"You forget this from time to time, Molly, but you are not alone. I am here. Your family is here. [...] Not every responsibility is yours."
Molly: Molly struggles with her conscience, her desire to do what's right, and her fear that her efforts are only hurting people and spirits. She learns a lesson that was very personal to me, a lesson I've been struggling with all my life: that it is okay to take a break, that it is not quitting; that you are not responsible for the decisions of others, only your own actions are yours to judge, and that being a little selfish is not a bad thing, but being self-centered is. She is melancholy and depressed for a lot of the book, understandably so, but she learns to use her emotions to drive her to do what she knows she needs to do, instead of trying to fight them, trying to ignore her own sadness. Molly is most definitely one of my favorite characters of all time.

"So the good things you've accomplished, those you had help with. But the danger. The blame. Those belong to you alone?"
Da (man, I don't think he even has a name): Molly's father grows so much in this book. In Dominion, he was a bit of a stereotype, though still really interesting; but the book didn't really focus on him and so he didn't really have much room to show who he really was and to grow into a better person. Terra Nova gave him all the room, and he definitely used it. He became one of my favorite characters, a deeply complex man trying to protect his children but knowing that they might not need him anymore. Ultimately, he was selfless and strong.

"I did not survive this long by being fragile, and I have found other ways to get what I need."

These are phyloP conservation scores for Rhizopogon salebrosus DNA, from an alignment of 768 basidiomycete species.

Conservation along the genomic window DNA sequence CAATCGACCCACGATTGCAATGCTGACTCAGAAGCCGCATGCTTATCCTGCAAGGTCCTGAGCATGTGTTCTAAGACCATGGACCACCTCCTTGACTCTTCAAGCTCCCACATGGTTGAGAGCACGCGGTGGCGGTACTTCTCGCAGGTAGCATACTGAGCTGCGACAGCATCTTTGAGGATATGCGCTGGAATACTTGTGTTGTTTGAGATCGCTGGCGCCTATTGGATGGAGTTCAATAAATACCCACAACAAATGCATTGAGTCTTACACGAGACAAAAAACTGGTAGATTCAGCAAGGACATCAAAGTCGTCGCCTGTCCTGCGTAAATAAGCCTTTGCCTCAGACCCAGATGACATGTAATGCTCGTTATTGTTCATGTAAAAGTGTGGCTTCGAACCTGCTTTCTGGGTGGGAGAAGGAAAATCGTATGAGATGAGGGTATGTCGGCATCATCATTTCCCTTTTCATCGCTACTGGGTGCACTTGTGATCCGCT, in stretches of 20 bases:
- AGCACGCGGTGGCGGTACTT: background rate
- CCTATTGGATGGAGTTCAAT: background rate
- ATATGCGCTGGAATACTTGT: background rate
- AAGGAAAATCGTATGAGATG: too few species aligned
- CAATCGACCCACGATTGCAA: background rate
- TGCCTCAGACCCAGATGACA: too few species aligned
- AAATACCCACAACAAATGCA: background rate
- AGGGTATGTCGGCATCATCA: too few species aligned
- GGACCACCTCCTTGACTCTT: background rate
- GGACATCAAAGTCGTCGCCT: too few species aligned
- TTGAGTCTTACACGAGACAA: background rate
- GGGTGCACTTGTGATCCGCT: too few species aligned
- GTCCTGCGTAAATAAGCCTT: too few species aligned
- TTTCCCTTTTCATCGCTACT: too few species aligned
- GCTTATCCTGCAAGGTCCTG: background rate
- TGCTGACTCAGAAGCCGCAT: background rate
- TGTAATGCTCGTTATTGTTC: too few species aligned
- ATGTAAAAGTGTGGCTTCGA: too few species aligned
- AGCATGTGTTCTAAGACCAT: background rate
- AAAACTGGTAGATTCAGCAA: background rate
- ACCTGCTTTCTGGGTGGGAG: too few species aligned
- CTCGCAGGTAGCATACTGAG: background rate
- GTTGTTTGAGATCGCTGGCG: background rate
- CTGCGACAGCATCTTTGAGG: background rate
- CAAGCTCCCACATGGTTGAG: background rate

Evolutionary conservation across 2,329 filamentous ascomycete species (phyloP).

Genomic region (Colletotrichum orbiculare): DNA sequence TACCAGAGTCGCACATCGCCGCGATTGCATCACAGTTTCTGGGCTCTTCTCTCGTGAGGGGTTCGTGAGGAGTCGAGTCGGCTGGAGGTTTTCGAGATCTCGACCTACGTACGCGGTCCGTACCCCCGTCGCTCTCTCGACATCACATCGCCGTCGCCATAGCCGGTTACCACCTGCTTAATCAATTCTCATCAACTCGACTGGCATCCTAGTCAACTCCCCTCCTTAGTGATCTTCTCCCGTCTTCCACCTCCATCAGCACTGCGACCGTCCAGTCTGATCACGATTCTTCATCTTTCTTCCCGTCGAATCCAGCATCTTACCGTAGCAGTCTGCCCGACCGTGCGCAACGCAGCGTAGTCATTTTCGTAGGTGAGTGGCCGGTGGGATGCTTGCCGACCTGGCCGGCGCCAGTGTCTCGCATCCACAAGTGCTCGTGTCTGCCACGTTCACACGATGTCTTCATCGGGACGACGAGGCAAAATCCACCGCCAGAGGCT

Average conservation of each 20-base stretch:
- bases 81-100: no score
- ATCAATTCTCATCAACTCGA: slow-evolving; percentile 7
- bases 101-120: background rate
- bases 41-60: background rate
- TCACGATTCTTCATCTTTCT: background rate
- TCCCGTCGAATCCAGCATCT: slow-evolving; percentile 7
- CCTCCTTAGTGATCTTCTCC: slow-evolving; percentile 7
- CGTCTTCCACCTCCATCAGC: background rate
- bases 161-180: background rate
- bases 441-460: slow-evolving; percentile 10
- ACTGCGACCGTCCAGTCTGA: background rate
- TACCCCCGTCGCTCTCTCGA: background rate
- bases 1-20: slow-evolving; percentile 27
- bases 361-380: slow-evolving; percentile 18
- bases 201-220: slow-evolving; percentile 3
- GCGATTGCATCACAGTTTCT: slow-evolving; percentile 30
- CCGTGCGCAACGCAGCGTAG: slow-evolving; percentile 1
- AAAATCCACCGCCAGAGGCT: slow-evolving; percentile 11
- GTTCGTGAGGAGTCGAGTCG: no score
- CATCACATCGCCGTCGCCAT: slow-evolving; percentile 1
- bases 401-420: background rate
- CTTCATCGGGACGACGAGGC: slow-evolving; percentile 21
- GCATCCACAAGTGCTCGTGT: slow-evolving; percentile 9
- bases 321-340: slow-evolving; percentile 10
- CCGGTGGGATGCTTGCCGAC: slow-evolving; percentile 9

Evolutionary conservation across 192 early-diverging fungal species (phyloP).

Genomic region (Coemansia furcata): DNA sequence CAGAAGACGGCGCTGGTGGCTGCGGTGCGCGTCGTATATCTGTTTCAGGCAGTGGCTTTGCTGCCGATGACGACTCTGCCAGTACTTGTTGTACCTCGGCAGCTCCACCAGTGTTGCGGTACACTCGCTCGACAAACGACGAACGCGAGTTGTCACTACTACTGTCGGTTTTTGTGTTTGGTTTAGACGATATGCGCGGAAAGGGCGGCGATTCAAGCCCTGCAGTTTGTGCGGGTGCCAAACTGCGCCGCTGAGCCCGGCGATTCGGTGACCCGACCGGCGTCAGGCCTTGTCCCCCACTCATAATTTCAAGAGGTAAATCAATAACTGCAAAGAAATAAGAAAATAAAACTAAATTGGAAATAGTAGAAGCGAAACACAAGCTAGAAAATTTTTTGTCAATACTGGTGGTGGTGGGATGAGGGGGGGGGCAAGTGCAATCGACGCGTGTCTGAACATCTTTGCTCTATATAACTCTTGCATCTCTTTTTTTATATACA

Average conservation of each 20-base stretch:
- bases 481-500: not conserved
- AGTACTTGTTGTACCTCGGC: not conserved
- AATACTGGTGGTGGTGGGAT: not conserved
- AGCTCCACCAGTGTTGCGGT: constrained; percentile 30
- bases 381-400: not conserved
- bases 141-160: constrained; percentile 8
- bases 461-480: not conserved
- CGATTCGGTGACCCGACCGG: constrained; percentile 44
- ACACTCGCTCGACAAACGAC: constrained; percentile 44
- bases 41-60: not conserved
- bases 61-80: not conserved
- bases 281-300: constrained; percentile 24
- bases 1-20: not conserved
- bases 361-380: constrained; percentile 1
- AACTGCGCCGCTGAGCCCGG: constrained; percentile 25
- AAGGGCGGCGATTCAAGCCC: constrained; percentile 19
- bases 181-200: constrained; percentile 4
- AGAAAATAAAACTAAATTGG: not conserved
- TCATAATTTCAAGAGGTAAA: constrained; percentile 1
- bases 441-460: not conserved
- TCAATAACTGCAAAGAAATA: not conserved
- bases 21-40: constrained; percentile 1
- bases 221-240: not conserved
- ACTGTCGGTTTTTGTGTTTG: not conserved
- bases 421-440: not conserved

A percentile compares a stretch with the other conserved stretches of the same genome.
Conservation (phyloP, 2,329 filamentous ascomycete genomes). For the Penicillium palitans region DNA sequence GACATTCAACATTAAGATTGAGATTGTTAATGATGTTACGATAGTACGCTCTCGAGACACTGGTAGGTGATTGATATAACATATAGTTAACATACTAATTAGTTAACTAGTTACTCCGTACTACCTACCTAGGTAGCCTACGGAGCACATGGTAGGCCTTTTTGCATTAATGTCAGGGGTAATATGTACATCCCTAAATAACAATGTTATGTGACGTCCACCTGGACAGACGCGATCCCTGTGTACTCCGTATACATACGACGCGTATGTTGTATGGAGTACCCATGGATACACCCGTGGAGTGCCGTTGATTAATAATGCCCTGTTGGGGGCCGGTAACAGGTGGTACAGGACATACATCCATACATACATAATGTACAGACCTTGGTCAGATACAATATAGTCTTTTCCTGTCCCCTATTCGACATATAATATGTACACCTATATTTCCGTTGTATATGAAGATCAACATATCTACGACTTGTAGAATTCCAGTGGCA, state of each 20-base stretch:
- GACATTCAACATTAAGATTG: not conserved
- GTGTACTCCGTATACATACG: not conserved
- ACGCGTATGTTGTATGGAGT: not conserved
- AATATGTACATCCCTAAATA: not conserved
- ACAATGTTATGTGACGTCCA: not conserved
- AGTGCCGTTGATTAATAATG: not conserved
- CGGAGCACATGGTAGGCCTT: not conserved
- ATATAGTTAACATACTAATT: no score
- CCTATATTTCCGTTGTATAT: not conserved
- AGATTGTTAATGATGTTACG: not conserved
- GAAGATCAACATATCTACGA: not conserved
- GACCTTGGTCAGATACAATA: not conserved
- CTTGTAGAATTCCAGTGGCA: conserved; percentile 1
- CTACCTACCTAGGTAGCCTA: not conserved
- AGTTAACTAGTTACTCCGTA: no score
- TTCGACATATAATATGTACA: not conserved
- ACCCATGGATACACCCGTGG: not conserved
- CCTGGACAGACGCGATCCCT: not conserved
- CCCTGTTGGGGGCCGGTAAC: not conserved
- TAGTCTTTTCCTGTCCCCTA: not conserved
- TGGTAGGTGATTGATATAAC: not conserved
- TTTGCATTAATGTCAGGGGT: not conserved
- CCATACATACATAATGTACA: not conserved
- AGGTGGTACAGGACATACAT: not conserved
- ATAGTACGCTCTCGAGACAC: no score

Arkwright: As usual, Arkwright was super creepy, but he wasn't an Obvious Villain™. Rather, he was also deeply complex and flawed and frankly, frightening in his intensity and drive. His ideology was so interesting and I found him to be a very compelling villain.

Rory: As usual, Rory was a riot and I absolutely adore him. He was so funny and great, but he also grew a lot and I found a lot of depth in him. His sibling bond with Molly was palpable and even had understandable reasons. I love him.

Kiernan: He wasn't as fleshed out as the rest of the family, but he was still very consistent and well written. I cared about his character a lot.

"It is selfish, true, but there is nothing wrong with selfish thoughts. Sometimes they provide good counsel. But those thoughts must be tempered with more generous ones, lest we [...] forget that the world is filled with beings of equal significance to ourselves."
Theresa: She was a new addition, but she was fantastic, and I really liked her. She is smart, and motherly even, acting as a great mother figure and friend to Molly when she needed it most.

Ariel: She played less of an important role in this, but she did provide a lot of comfort and sage advice to Molly.

Brighid: She was expanded a lot more in this, and if there is another book (which I suspect there won't be, because everything was wrapped up rather nicely), I would like to have her character explored more.


I love Shane Arbuthnott's writing. I cried so much reading this, and I felt the story so deeply in my soul. This series has quickly become one of my all-time favorites, and I sincerely want him to write many more books, either in this world, or otherwise. I will read anything this man writes.